Zoe Williams and Dierdre McCloskey go head to head
Zoe Williams: Everybody is against inequality, yet nobody thinks they can be the agent of its reversal. It feels either too vast or too abstract, like fighting a tide. It is only when you start talking about its effects—the mechanisms by which inequality makes our lives worse—that you get any sense of agency. Its effects are everywhere: there is no social ill that cannot be traced back to the concentration of wealth into ever fewer hands.
The problem is not that somebody else has a Porsche and you want one: it is not even the proven disparities in health, life expectancy, educational attainment, and all other measures of wellbeing, between one income group and another. Rather, it is that wealth inequality brings an imbalance of power, which is not a steady state, it is a feedback loop. The status quo is not static.
A key driver of inequality has been the redistribution of profit, away from labour, towards the holders of capital. There’s no natural arrest to this: the lower your wages, the more dependent you are on your job—being unable to build a savings cushion—and the less you can negotiate; your security and conditions decline; now your bargaining power is lower still, and your wages ratchet down further. Your position in the housing market is eroded as your options are limited; the landlord’s position improves, as your poor working conditions render you unable to save for a house of your own. Revenge evictions, zero-hours contracts, poorly constructed, dangerous housing stock, slave-like workplace surveillance; these apparently disparate phenomena all spring from a surfeit of power, of the asset-holding class over the rest.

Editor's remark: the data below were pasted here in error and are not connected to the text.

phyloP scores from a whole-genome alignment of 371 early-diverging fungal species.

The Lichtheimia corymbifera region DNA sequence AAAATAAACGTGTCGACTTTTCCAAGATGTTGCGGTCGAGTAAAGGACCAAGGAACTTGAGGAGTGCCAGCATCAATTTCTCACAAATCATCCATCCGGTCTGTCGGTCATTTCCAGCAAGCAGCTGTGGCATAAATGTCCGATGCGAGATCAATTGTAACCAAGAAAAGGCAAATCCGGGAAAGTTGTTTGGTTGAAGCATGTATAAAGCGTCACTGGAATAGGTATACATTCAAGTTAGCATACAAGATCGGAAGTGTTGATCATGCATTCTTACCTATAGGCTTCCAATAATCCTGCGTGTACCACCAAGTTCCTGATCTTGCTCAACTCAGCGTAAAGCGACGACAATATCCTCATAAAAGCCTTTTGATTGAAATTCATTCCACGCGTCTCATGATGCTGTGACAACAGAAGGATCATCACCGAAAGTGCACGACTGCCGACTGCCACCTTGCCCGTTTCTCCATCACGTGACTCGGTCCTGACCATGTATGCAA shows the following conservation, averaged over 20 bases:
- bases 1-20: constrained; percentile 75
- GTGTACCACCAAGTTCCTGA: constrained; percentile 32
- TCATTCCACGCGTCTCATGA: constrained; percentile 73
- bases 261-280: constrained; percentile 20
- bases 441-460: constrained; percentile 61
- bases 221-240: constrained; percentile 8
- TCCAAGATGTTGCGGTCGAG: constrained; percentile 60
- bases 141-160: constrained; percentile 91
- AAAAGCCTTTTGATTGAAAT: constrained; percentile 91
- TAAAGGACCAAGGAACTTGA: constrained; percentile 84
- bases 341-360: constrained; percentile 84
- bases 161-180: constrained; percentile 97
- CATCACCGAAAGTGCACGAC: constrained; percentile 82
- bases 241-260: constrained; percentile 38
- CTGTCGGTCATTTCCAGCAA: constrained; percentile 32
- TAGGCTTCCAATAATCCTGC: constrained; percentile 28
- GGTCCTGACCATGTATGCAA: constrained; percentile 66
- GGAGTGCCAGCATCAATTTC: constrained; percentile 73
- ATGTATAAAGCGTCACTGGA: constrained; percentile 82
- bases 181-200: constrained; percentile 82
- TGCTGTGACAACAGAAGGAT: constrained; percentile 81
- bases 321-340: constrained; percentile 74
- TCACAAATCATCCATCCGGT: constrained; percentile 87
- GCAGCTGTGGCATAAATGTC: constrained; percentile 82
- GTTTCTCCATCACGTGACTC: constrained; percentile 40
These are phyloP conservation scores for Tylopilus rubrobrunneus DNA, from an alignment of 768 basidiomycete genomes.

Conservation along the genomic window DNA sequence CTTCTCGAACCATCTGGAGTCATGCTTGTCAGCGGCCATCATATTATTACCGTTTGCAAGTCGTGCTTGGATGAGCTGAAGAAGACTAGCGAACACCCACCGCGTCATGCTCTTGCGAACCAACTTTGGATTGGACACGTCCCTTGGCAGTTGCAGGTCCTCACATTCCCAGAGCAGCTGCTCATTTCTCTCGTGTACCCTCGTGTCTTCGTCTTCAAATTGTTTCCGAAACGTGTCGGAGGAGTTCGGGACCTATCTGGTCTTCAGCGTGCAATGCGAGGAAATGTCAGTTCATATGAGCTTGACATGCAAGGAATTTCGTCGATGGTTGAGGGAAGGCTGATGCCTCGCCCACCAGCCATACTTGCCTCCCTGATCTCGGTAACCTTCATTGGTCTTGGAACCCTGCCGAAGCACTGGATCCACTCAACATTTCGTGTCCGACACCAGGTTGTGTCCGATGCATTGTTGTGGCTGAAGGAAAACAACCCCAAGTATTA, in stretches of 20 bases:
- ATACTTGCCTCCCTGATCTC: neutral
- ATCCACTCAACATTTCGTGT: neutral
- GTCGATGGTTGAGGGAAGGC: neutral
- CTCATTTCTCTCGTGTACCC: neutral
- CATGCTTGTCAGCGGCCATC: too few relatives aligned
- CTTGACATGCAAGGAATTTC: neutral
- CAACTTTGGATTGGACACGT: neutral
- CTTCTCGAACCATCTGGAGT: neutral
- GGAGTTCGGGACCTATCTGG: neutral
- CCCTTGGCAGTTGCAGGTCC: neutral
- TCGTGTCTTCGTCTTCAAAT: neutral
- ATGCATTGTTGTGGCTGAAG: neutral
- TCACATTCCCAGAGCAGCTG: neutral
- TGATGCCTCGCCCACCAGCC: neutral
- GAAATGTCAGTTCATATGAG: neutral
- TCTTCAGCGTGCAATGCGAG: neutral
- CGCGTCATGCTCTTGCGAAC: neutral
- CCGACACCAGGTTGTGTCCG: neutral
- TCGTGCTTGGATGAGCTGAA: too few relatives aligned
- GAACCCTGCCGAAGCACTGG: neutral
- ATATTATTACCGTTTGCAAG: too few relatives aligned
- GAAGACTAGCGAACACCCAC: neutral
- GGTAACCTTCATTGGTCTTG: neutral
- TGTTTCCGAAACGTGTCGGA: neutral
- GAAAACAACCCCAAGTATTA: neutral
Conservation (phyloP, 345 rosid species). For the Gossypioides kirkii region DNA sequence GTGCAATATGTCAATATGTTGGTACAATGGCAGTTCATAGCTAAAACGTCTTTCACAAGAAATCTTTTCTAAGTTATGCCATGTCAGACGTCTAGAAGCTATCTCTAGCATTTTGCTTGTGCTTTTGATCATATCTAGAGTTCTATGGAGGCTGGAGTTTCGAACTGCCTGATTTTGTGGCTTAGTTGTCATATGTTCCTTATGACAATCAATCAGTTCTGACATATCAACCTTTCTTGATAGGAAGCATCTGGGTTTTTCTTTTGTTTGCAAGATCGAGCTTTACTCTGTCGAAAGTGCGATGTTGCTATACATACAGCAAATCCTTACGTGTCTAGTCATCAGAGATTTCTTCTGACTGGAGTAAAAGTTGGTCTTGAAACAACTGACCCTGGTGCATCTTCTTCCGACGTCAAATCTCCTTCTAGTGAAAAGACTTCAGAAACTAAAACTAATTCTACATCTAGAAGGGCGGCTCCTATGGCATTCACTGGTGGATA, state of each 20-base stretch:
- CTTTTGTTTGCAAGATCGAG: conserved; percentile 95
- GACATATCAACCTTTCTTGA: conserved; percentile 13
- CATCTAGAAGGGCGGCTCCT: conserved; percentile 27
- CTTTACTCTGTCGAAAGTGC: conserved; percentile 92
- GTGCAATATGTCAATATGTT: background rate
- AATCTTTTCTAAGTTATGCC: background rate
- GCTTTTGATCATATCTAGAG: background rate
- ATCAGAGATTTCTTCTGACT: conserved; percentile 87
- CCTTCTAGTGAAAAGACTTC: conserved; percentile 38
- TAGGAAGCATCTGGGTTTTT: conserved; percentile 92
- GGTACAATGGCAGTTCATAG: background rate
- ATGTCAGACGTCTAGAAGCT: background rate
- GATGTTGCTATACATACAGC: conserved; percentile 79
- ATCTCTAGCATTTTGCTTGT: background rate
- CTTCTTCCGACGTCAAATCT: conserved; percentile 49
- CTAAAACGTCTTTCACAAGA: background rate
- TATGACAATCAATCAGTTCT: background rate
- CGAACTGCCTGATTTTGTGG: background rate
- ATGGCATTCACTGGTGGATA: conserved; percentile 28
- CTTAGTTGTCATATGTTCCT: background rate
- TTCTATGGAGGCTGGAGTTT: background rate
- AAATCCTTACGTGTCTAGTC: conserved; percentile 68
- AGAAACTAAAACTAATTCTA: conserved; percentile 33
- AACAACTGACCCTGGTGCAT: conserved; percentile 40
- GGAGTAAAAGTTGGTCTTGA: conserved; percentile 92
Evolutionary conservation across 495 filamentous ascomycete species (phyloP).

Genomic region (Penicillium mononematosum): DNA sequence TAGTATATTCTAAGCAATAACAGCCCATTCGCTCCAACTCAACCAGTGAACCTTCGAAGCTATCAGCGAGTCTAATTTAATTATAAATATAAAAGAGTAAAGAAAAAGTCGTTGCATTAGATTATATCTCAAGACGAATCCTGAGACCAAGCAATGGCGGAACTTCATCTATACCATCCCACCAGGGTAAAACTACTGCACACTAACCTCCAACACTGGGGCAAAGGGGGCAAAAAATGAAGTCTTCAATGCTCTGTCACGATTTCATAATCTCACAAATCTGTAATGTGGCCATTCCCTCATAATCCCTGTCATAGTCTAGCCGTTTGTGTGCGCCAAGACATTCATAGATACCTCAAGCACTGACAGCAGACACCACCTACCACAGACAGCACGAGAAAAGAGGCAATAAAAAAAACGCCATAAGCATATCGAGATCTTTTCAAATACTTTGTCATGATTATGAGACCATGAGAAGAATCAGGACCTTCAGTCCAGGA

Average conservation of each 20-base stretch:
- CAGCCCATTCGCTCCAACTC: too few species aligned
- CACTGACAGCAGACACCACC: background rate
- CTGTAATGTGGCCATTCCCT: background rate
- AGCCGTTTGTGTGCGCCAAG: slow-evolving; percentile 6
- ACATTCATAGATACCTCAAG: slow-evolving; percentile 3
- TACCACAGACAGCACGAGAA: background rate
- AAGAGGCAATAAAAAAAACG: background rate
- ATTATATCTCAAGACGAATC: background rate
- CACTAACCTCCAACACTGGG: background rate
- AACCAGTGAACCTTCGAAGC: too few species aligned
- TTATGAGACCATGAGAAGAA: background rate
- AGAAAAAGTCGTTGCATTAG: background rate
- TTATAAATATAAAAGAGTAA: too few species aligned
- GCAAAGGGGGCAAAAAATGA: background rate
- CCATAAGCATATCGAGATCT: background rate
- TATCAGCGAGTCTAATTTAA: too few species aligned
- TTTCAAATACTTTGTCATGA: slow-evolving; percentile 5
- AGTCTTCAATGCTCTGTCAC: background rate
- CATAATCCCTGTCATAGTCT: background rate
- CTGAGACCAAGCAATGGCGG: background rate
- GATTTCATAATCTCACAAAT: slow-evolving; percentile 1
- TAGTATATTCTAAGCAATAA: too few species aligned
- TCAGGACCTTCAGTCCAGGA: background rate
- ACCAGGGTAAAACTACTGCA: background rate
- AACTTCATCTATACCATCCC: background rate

The standard inequality narrative demands that the poor better themselves—ideally mentored by the rich—in order to improve their prospects: in real life, all our prospects are in rather a simple interplay. Wealth concentrates power, which is marshalled to curtail the countervailing power of any threat to itself. It’s not inevitable, but it is observable, unlike trickle down, or invisible hands, or any of the other theories whereby inequality is justified.
Deirdre McCloskey: Stipulate what is true, namely, that almost everyone opposes poverty. Let’s start from an assumption of ethical equity. It will reduce the heat.
And yet you confuse poverty with inequality. Since 1800, never mind 1980, poverty has dramatically fallen, in Britain and worldwide. Equality of real comfort has therefore risen. My Irish ancestors starved. In 1967 Ireland was a very poor country. Now my distant cousins throng O’Connell Street in search of a thirtieth pair of trousers. You say that the poor are poor because of market forces, and their corruption by the rich, who take income from labour and give it to capital. No. In the United States until recently the share of labour was indeed falling. How far? From 63 per cent of GDP to 61 per cent. It is rising now.
You also think that profit has no social function. But it does, directing labour and machines and land to where they are best employed. If British coal is unprofitable, it should not be mined. Suppose profit is indeed a useless tax on labour; socialism imposes a higher tax, of inefficiency. Consider East and West Germany. Take your pick. And then you imply that wages are determined by bargaining power. I ask you to go to your boss or customer and stand up for a doubling of your income. It won’t work. Because you lack power? No. Because the supply of and demand for similarly gifted people means that the buyer of your services is free to go elsewhere. So are you.
And as for the rich getting political power—when has that not been so? I join you in worrying about democracy: Trump. But betterment is killed by keeping the red flag flying here. What we need is the blessed Adam Smith’s “liberal plan of equality [of social standing], liberty [of enterprise], and justice [before the law].”